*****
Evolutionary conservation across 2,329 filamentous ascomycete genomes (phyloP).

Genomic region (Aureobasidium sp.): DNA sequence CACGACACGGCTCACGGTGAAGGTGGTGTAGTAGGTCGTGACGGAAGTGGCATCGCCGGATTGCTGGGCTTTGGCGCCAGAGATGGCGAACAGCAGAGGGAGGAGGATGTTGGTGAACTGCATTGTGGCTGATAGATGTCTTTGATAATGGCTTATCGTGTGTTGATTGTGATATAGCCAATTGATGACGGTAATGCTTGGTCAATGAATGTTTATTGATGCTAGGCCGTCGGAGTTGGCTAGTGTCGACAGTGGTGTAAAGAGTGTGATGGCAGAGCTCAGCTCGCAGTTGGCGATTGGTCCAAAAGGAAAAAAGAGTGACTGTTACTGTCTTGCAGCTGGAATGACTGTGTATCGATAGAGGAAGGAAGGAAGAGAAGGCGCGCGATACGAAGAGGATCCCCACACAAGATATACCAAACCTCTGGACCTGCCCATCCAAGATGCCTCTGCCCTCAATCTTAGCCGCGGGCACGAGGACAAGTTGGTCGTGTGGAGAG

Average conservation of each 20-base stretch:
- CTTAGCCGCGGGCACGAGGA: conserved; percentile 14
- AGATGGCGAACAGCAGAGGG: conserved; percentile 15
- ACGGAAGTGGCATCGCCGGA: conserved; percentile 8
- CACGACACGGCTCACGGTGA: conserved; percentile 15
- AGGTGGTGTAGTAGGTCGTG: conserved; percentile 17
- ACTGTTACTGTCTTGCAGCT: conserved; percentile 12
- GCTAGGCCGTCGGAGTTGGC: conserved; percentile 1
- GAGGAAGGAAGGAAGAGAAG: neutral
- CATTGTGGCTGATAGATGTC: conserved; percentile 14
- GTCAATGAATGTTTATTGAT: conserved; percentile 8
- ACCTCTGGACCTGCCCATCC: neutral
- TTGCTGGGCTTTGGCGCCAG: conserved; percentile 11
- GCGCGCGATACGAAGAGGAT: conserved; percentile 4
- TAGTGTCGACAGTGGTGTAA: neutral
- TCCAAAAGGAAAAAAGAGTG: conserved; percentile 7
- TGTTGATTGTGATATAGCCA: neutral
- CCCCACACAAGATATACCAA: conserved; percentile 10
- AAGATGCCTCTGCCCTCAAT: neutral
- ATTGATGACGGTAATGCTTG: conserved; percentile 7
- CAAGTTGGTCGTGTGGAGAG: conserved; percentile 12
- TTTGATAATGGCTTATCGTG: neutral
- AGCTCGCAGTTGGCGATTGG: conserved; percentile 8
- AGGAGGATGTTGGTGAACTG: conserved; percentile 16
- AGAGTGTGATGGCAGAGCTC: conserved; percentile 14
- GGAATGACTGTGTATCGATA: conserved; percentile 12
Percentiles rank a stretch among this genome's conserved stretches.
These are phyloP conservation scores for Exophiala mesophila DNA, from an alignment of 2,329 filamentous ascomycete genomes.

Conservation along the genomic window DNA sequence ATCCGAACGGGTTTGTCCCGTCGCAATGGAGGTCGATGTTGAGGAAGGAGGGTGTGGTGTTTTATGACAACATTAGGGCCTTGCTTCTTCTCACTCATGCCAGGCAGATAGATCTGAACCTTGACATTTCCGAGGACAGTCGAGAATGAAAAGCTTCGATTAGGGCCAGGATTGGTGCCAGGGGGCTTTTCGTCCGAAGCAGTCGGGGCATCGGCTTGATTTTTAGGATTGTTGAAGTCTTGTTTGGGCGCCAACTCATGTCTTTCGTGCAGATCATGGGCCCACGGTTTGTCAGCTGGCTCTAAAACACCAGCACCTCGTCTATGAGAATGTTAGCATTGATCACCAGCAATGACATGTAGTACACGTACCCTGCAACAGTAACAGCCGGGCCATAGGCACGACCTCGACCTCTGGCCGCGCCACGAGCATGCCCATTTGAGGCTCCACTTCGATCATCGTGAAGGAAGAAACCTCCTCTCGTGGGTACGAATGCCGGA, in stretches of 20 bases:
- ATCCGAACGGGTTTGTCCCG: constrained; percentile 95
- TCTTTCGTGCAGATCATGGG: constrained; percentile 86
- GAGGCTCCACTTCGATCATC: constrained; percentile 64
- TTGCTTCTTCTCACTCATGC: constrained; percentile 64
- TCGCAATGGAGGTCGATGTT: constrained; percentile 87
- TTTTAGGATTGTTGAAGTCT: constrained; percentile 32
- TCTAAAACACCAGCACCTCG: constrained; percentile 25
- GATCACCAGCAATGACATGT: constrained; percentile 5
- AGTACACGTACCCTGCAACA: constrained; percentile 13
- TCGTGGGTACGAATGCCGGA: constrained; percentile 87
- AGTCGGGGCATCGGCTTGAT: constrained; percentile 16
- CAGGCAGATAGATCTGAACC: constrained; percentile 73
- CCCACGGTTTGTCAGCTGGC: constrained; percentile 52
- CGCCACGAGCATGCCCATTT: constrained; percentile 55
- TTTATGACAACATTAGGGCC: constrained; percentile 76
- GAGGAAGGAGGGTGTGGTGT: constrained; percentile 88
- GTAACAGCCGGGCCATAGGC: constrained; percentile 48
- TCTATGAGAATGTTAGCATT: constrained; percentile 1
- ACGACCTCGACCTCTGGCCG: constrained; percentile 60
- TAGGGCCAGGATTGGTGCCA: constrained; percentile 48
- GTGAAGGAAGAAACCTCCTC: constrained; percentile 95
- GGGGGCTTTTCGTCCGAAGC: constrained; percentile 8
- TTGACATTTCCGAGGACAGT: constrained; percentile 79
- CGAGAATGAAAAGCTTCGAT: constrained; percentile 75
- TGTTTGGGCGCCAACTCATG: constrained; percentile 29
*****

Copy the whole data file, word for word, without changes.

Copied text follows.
Evolutionary conservation across 2,329 filamentous ascomycete genomes (phyloP).

Genomic region (Aureobasidium sp.): DNA sequence CACGACACGGCTCACGGTGAAGGTGGTGTAGTAGGTCGTGACGGAAGTGGCATCGCCGGATTGCTGGGCTTTGGCGCCAGAGATGGCGAACAGCAGAGGGAGGAGGATGTTGGTGAACTGCATTGTGGCTGATAGATGTCTTTGATAATGGCTTATCGTGTGTTGATTGTGATATAGCCAATTGATGACGGTAATGCTTGGTCAATGAATGTTTATTGATGCTAGGCCGTCGGAGTTGGCTAGTGTCGACAGTGGTGTAAAGAGTGTGATGGCAGAGCTCAGCTCGCAGTTGGCGATTGGTCCAAAAGGAAAAAAGAGTGACTGTTACTGTCTTGCAGCTGGAATGACTGTGTATCGATAGAGGAAGGAAGGAAGAGAAGGCGCGCGATACGAAGAGGATCCCCACACAAGATATACCAAACCTCTGGACCTGCCCATCCAAGATGCCTCTGCCCTCAATCTTAGCCGCGGGCACGAGGACAAGTTGGTCGTGTGGAGAG

Average conservation of each 20-base stretch:
- CTTAGCCGCGGGCACGAGGA: conserved; percentile 14
- AGATGGCGAACAGCAGAGGG: conserved; percentile 15
- ACGGAAGTGGCATCGCCGGA: conserved; percentile 8
- CACGACACGGCTCACGGTGA: conserved; percentile 15
- AGGTGGTGTAGTAGGTCGTG: conserved; percentile 17
- ACTGTTACTGTCTTGCAGCT: conserved; percentile 12
- GCTAGGCCGTCGGAGTTGGC: conserved; percentile 1
- GAGGAAGGAAGGAAGAGAAG: neutral
- CATTGTGGCTGATAGATGTC: conserved; percentile 14
- GTCAATGAATGTTTATTGAT: conserved; percentile 8
- ACCTCTGGACCTGCCCATCC: neutral
- TTGCTGGGCTTTGGCGCCAG: conserved; percentile 11
- GCGCGCGATACGAAGAGGAT: conserved; percentile 4
- TAGTGTCGACAGTGGTGTAA: neutral
- TCCAAAAGGAAAAAAGAGTG: conserved; percentile 7
- TGTTGATTGTGATATAGCCA: neutral
- CCCCACACAAGATATACCAA: conserved; percentile 10
- AAGATGCCTCTGCCCTCAAT: neutral
- ATTGATGACGGTAATGCTTG: conserved; percentile 7
- CAAGTTGGTCGTGTGGAGAG: conserved; percentile 12
- TTTGATAATGGCTTATCGTG: neutral
- AGCTCGCAGTTGGCGATTGG: conserved; percentile 8
- AGGAGGATGTTGGTGAACTG: conserved; percentile 16
- AGAGTGTGATGGCAGAGCTC: conserved; percentile 14
- GGAATGACTGTGTATCGATA: conserved; percentile 12
Percentiles rank a stretch among this genome's conserved stretches.
These are phyloP conservation scores for Exophiala mesophila DNA, from an alignment of 2,329 filamentous ascomycete genomes.

Conservation along the genomic window DNA sequence ATCCGAACGGGTTTGTCCCGTCGCAATGGAGGTCGATGTTGAGGAAGGAGGGTGTGGTGTTTTATGACAACATTAGGGCCTTGCTTCTTCTCACTCATGCCAGGCAGATAGATCTGAACCTTGACATTTCCGAGGACAGTCGAGAATGAAAAGCTTCGATTAGGGCCAGGATTGGTGCCAGGGGGCTTTTCGTCCGAAGCAGTCGGGGCATCGGCTTGATTTTTAGGATTGTTGAAGTCTTGTTTGGGCGCCAACTCATGTCTTTCGTGCAGATCATGGGCCCACGGTTTGTCAGCTGGCTCTAAAACACCAGCACCTCGTCTATGAGAATGTTAGCATTGATCACCAGCAATGACATGTAGTACACGTACCCTGCAACAGTAACAGCCGGGCCATAGGCACGACCTCGACCTCTGGCCGCGCCACGAGCATGCCCATTTGAGGCTCCACTTCGATCATCGTGAAGGAAGAAACCTCCTCTCGTGGGTACGAATGCCGGA, in stretches of 20 bases:
- ATCCGAACGGGTTTGTCCCG: constrained; percentile 95
- TCTTTCGTGCAGATCATGGG: constrained; percentile 86
- GAGGCTCCACTTCGATCATC: constrained; percentile 64
- TTGCTTCTTCTCACTCATGC: constrained; percentile 64
- TCGCAATGGAGGTCGATGTT: constrained; percentile 87
- TTTTAGGATTGTTGAAGTCT: constrained; percentile 32
- TCTAAAACACCAGCACCTCG: constrained; percentile 25
- GATCACCAGCAATGACATGT: constrained; percentile 5
- AGTACACGTACCCTGCAACA: constrained; percentile 13
- TCGTGGGTACGAATGCCGGA: constrained; percentile 87
- AGTCGGGGCATCGGCTTGAT: constrained; percentile 16
- CAGGCAGATAGATCTGAACC: constrained; percentile 73
- CCCACGGTTTGTCAGCTGGC: constrained; percentile 52
- CGCCACGAGCATGCCCATTT: constrained; percentile 55
- TTTATGACAACATTAGGGCC: constrained; percentile 76
- GAGGAAGGAGGGTGTGGTGT: constrained; percentile 88
- GTAACAGCCGGGCCATAGGC: constrained; percentile 48
- TCTATGAGAATGTTAGCATT: constrained; percentile 1
- ACGACCTCGACCTCTGGCCG: constrained; percentile 60
- TAGGGCCAGGATTGGTGCCA: constrained; percentile 48
- GTGAAGGAAGAAACCTCCTC: constrained; percentile 95
- GGGGGCTTTTCGTCCGAAGC: constrained; percentile 8
- TTGACATTTCCGAGGACAGT: constrained; percentile 79
- CGAGAATGAAAAGCTTCGAT: constrained; percentile 75
- TGTTTGGGCGCCAACTCATG: constrained; percentile 29